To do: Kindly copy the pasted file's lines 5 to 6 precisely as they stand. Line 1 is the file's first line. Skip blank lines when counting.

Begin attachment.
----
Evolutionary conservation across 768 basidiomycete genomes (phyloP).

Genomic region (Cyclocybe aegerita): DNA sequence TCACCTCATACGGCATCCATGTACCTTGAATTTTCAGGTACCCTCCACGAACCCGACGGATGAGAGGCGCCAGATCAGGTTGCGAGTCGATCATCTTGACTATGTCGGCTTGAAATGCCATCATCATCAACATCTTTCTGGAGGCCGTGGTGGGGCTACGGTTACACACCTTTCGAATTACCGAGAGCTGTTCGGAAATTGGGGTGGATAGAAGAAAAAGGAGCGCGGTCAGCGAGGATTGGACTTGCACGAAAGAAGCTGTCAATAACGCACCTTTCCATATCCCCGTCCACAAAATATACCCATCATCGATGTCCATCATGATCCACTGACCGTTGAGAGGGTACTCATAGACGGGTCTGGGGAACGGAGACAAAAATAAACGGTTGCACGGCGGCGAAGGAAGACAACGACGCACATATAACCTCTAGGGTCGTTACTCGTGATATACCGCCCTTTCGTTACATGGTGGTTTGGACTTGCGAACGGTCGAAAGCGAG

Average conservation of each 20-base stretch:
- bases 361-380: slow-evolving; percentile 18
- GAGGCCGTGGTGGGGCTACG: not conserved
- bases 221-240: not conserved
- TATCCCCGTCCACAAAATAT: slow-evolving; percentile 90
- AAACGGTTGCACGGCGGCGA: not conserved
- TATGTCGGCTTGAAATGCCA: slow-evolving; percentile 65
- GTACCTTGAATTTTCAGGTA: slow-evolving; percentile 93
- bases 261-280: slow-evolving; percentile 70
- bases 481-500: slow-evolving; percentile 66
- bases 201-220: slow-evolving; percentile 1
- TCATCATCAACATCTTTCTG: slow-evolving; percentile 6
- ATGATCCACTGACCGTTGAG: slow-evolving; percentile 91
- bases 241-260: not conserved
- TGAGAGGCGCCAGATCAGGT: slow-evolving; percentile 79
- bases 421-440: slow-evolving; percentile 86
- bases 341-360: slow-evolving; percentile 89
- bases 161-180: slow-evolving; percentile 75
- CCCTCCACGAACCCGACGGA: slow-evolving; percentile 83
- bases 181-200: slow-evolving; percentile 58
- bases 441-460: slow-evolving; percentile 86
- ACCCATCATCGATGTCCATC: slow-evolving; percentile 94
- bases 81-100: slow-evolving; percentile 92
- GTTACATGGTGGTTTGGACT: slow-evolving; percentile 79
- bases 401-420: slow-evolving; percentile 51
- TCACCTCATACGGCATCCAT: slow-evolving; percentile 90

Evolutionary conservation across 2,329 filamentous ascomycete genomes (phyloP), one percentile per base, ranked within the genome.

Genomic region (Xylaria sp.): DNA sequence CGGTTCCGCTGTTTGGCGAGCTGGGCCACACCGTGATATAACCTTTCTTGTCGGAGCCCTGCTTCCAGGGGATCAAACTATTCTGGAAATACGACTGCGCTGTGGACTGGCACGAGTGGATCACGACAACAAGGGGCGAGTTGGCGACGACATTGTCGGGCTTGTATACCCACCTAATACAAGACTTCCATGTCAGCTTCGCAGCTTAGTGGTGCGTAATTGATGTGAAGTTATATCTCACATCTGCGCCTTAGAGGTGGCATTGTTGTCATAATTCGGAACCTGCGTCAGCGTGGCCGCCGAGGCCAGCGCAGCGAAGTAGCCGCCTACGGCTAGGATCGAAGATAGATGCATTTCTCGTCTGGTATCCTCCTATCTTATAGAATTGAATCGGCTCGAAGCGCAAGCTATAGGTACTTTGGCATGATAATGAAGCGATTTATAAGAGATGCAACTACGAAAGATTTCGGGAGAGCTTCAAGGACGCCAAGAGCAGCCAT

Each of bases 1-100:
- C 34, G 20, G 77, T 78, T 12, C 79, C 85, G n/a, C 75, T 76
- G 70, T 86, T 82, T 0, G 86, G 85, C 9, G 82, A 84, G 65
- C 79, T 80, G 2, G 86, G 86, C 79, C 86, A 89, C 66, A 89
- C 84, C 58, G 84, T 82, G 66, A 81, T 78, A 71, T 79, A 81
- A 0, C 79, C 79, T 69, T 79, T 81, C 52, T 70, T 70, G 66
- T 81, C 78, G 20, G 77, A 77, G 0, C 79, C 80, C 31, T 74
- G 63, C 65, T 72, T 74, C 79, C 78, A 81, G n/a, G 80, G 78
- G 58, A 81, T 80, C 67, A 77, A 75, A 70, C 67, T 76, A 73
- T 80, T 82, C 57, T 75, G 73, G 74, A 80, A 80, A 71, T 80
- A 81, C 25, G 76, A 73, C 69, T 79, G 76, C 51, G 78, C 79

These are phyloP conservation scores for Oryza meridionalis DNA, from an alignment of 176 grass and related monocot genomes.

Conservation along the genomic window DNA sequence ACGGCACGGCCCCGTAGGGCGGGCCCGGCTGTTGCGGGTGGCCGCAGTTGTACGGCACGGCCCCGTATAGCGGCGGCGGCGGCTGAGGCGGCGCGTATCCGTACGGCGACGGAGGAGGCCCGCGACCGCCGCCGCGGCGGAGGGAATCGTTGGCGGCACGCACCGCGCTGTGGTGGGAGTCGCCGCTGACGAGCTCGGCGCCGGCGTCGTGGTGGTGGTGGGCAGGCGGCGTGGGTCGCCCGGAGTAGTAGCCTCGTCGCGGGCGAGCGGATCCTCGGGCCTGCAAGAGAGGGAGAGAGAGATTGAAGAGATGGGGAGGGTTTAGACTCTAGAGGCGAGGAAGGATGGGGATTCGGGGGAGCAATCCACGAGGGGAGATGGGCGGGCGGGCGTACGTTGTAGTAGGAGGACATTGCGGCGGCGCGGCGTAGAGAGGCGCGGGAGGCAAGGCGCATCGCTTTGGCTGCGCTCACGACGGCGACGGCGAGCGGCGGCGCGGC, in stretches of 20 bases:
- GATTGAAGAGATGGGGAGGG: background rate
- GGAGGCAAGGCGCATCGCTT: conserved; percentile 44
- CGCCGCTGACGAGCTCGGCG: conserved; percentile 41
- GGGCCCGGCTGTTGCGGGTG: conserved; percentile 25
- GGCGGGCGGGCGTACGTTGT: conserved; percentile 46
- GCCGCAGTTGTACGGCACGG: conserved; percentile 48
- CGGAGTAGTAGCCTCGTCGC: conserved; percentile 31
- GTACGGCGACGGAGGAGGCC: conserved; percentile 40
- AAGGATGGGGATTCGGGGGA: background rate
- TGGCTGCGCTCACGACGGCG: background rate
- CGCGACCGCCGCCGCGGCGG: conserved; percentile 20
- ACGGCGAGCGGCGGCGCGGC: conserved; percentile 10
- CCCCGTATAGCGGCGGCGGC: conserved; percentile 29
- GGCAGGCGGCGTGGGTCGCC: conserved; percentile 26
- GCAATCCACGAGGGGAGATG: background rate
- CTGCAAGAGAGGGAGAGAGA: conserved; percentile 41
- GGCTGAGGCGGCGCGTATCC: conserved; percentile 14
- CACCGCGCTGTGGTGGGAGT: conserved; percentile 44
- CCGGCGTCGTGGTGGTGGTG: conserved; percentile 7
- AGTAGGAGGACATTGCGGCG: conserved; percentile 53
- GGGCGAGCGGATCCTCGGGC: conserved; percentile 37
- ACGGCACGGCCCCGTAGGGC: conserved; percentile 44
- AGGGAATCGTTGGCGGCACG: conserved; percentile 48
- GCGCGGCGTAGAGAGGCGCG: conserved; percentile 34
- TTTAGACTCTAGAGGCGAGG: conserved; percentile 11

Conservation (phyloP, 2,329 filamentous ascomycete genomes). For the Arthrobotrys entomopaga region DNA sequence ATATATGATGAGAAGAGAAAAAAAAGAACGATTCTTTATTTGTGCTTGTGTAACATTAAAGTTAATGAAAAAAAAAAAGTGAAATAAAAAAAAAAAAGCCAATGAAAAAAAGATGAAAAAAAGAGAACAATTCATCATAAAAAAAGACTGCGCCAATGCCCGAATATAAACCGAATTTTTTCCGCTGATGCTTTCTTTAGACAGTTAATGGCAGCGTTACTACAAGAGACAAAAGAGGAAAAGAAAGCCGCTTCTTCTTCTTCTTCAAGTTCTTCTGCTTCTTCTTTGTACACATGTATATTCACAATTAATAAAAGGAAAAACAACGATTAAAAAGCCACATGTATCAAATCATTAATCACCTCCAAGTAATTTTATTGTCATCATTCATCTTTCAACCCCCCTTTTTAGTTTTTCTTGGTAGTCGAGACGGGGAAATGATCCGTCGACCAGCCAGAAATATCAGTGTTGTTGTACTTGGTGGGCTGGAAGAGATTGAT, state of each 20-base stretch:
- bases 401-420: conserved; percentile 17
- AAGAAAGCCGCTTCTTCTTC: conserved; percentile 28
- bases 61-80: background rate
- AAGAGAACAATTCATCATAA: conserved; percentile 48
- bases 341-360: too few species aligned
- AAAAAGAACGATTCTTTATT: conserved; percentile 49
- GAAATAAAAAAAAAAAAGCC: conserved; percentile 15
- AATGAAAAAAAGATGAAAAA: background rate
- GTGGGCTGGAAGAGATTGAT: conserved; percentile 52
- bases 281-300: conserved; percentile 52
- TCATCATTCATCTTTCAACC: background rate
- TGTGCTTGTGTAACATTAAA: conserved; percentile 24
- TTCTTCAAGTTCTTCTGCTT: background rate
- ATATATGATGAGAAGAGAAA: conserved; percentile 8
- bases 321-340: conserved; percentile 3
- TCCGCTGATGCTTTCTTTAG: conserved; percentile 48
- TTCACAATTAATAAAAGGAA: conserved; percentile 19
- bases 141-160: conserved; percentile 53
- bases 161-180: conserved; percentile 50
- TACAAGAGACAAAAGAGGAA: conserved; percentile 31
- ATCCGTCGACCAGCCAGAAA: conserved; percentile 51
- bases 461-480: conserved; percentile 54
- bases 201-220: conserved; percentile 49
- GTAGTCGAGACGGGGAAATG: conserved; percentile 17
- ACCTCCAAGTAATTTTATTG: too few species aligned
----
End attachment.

- GAGGCCGTGGTGGGGCTACG: not conserved
- bases 221-240: not conserved